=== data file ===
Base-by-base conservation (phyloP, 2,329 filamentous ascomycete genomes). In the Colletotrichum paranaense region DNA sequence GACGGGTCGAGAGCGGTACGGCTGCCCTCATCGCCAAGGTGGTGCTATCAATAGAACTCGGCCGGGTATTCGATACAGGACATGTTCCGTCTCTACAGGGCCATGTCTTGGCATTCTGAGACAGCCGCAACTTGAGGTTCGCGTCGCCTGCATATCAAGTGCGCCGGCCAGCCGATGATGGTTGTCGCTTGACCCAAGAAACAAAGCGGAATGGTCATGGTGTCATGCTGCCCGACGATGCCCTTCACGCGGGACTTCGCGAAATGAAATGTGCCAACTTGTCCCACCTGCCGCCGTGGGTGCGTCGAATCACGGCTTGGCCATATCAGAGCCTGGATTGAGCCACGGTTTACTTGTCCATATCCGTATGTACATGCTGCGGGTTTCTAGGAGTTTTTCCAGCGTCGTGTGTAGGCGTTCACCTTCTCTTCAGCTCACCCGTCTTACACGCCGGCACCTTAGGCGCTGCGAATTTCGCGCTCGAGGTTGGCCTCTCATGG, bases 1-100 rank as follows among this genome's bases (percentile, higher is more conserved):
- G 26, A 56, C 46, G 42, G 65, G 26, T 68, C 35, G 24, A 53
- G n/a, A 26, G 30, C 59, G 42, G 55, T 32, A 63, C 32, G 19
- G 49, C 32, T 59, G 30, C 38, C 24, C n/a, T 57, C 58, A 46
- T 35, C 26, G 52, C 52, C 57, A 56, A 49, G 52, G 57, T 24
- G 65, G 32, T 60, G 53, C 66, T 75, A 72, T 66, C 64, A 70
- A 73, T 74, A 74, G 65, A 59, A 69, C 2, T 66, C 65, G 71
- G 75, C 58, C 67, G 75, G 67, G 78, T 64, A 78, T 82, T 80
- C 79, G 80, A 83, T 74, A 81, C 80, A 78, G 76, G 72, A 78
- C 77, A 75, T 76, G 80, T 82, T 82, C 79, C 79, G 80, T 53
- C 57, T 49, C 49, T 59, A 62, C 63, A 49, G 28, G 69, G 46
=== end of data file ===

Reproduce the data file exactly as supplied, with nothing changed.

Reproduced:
Base-by-base conservation (phyloP, 2,329 filamentous ascomycete genomes). In the Colletotrichum paranaense region DNA sequence GACGGGTCGAGAGCGGTACGGCTGCCCTCATCGCCAAGGTGGTGCTATCAATAGAACTCGGCCGGGTATTCGATACAGGACATGTTCCGTCTCTACAGGGCCATGTCTTGGCATTCTGAGACAGCCGCAACTTGAGGTTCGCGTCGCCTGCATATCAAGTGCGCCGGCCAGCCGATGATGGTTGTCGCTTGACCCAAGAAACAAAGCGGAATGGTCATGGTGTCATGCTGCCCGACGATGCCCTTCACGCGGGACTTCGCGAAATGAAATGTGCCAACTTGTCCCACCTGCCGCCGTGGGTGCGTCGAATCACGGCTTGGCCATATCAGAGCCTGGATTGAGCCACGGTTTACTTGTCCATATCCGTATGTACATGCTGCGGGTTTCTAGGAGTTTTTCCAGCGTCGTGTGTAGGCGTTCACCTTCTCTTCAGCTCACCCGTCTTACACGCCGGCACCTTAGGCGCTGCGAATTTCGCGCTCGAGGTTGGCCTCTCATGG, bases 1-100 rank as follows among this genome's bases (percentile, higher is more conserved):
- G 26, A 56, C 46, G 42, G 65, G 26, T 68, C 35, G 24, A 53
- G n/a, A 26, G 30, C 59, G 42, G 55, T 32, A 63, C 32, G 19
- G 49, C 32, T 59, G 30, C 38, C 24, C n/a, T 57, C 58, A 46
- T 35, C 26, G 52, C 52, C 57, A 56, A 49, G 52, G 57, T 24
- G 65, G 32, T 60, G 53, C 66, T 75, A 72, T 66, C 64, A 70
- A 73, T 74, A 74, G 65, A 59, A 69, C 2, T 66, C 65, G 71
- G 75, C 58, C 67, G 75, G 67, G 78, T 64, A 78, T 82, T 80
- C 79, G 80, A 83, T 74, A 81, C 80, A 78, G 76, G 72, A 78
- C 77, A 75, T 76, G 80, T 82, T 82, C 79, C 79, G 80, T 53
- C 57, T 49, C 49, T 59, A 62, C 63, A 49, G 28, G 69, G 46